About the Author: greg priddy is an independent consultant on global geopolitical risk based near Washington, DC
OPEC+ will meet on Thursday amid the war in Ukraine and associated sanctions, which have slashed Russian exports of crude and petroleum products. But the meeting of the oil cartel and its allies will probably only result in a continuation of monthly quota increases of 400,000 barrels a day, less than half of which is from countries that actually have unused capacity. That result is a radical departure from a fundamental assumption underpinning US relations with Saudi Arabia and the United Arab Emirates: that they would use available spare capacity to help offset volume losses elsewhere when the global oil market oil will face a genuine crisis, as it does now. .
Saudi Arabia and the United Arab Emirates have chosen to severely weaken their ties with Washington. They are explicitly linking a threat to withhold production increases to demands for changes in US policy on other issues in the Middle East. In the process, they are driving a wave of inflation in the US and elsewhere. In their dealings with the US, the Saudis in particular have often suggested that maintaining spare capacity provides a global public good. They have used that ability to calm the market even when they disagreed with US policies, such as dramatically increasing supply in early 2003 as the US prepared to topple Saddam Hussein. It is not so now.
TO statement on March 9 by Yousef Al Otaiba, the Emirati ambassador to the US, initially hinted at an accelerated increase in production and led to a sharp market correction. That position quickly changed. The two governments apparently signaled authorized leaks in various prominent media outlets and opinion pieces by pro-Saudi commentators that both Saudi Arabia and the United Arab Emirates want to use the current oil shortage to force the US to make a series of political concessions. Their demands include increased US military and intelligence support for their war in Yemen, that President Biden back down on his goal of negotiating a restoration of the 2015 nuclear deal with Iran, and that the president deal directly with the crown prince. Mohammad bin Salman. In particular, the two governments demand that the US reinstate its designation of the Houthi movement as a terrorist organization. The Houthis have fought Saudi Arabia and the United Arab Emirates in their war in Yemen. The Trump administration added the Houthis to the terrorist list, but Biden lifted the designation in 2021 and has been unwilling to reinstate it in part because of concerns it would impede humanitarian aid to alleviate famine in parts of Yemen.
While pro-Saudi and UAE sources have said the Biden administration appears to be preparing to make concessions Faced with soaring oil prices, the administration is unlikely to budge, except perhaps on the token issue of Biden dealing directly with MBS, as the crown prince is known. Biden has not spoken directly with MBS since he took office. Tellingly, the source of the press coverage suggesting that the US will make concessions appears to come from people on the Saudi/UAE side, with no senior US official confirming any of this narrative. It is also revealing that Secretary of State Antony Blinken is visiting only two Arab countries on his current trip abroad, Morocco and Algeria, after it was widely reported in early March that he was considering visiting Saudi Arabia and the United Arab Emirates.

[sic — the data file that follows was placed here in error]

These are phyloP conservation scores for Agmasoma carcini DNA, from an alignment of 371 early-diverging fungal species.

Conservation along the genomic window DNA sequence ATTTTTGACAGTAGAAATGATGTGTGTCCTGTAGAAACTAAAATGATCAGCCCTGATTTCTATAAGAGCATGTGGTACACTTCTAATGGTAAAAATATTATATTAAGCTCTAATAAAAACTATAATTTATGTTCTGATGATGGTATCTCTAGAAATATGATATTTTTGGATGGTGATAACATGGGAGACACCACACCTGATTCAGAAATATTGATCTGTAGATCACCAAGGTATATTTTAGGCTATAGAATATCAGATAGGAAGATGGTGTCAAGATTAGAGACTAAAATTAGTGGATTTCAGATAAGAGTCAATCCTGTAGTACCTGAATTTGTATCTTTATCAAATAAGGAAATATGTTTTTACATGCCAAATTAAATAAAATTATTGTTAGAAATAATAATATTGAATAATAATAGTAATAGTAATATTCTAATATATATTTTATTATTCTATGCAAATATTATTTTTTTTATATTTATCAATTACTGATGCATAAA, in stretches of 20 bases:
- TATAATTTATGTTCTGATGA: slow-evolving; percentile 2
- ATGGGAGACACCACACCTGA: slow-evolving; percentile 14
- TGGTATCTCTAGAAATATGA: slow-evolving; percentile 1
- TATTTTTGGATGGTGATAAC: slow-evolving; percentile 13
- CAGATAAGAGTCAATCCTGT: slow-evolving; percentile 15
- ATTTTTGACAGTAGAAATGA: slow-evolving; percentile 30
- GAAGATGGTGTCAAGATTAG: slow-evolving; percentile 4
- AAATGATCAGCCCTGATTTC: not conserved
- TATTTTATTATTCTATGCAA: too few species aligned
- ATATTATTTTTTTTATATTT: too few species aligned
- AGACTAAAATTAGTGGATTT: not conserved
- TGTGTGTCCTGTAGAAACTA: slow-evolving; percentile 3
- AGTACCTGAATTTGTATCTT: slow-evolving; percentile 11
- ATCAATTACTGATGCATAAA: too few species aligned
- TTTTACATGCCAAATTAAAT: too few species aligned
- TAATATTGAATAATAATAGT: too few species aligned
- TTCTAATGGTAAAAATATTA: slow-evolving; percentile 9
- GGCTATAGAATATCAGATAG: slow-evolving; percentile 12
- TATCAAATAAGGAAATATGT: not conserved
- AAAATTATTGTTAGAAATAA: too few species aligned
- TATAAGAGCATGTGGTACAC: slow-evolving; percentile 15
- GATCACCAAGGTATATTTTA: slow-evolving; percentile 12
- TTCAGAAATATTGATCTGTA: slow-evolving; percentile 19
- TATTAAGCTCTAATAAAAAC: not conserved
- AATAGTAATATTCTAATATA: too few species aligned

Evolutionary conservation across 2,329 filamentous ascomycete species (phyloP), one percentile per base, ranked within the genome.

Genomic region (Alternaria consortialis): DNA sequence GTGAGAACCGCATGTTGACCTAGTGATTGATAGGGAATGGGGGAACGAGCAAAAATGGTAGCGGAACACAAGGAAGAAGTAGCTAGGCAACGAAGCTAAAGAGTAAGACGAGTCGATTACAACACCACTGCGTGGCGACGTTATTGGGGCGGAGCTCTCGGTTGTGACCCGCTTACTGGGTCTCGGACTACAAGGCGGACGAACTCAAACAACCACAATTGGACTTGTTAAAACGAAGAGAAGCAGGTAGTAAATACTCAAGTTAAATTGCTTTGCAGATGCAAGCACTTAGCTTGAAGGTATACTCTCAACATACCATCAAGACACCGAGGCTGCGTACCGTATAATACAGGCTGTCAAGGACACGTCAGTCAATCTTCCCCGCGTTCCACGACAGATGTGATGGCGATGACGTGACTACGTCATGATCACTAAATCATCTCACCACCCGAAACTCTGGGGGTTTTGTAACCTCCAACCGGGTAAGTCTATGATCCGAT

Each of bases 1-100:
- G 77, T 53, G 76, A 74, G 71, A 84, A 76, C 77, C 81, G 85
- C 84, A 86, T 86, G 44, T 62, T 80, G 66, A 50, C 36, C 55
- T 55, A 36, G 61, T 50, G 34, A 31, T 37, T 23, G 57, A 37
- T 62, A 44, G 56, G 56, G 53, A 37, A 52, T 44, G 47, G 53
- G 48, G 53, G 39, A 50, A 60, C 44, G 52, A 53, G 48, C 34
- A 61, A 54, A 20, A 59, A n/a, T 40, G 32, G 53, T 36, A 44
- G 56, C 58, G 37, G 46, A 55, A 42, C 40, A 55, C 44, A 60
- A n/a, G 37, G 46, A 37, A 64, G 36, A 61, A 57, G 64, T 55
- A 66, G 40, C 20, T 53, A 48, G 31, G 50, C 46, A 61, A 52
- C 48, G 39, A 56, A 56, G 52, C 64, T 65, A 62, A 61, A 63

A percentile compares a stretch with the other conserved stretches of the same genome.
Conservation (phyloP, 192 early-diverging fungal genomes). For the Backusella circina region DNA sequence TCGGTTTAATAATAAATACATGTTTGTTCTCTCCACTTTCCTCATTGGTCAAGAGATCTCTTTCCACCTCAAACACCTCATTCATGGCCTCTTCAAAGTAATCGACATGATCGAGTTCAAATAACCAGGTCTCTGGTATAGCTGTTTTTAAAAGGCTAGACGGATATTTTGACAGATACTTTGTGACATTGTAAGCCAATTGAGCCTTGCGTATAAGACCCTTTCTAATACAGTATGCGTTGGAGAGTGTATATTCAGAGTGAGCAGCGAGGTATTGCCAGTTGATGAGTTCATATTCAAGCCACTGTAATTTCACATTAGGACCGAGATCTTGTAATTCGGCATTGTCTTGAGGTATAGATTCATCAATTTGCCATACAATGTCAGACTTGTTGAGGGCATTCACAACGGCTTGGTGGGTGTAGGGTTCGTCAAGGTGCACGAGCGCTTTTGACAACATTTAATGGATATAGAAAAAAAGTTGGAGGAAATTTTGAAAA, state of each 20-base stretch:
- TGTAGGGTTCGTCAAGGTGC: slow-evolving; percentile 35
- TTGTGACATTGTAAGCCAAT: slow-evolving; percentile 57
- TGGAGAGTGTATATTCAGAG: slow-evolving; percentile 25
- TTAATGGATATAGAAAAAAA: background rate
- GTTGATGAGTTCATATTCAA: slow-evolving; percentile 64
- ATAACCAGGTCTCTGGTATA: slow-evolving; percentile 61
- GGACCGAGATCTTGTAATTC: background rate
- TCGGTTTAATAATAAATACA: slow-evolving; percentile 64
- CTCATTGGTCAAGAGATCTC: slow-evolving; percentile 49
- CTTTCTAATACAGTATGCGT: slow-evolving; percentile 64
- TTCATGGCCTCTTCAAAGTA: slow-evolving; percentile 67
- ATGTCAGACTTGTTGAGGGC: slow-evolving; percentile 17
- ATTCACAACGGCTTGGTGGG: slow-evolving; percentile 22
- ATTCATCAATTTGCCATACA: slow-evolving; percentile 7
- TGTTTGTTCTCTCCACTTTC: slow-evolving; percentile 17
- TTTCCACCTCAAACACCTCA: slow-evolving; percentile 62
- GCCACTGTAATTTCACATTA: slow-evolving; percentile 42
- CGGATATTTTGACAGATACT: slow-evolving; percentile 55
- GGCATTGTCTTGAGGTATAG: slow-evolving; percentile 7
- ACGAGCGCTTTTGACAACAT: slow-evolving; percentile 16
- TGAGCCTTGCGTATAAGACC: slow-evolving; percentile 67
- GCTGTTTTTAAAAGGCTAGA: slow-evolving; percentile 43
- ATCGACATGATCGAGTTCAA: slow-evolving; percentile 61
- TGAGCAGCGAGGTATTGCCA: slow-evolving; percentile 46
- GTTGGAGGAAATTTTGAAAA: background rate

This media pressure campaign is heavy-handed, and the demands of the two Arab governments are not trivial. But they are unlikely to turn to China and Russia, as the narrative suggests. China plays both sides in the Gulf and has shown no interest in abandoning its ties with Iran, or selling its best military technology, such as the fifth-generation J-20 stealth fighter. Russia is immolating itself before our eyes, weakening itself as a major energy and military power.
For financial markets, the most likely outcome is a continued tightening of the global oil market as China and India buy only a small proportion of the supplies now banned by US sanctions and rejected by many refiners. both in Europe and Asia, except -China. The market will have to find a price level that reduces the demand for a price inelastic good. For Saudi Arabia and the United Arab Emirates, despite their reliance on the US for military hardware and services, the Biden administration is unlikely to directly exploit those vulnerabilities. And if this tactic fails, they will have severely weakened their relations with the United States and Europe. It has always been recognized that the West does not share common values with these absolute monarchies. If they are no longer willing to be reliable energy partners, why should the West offer them support?
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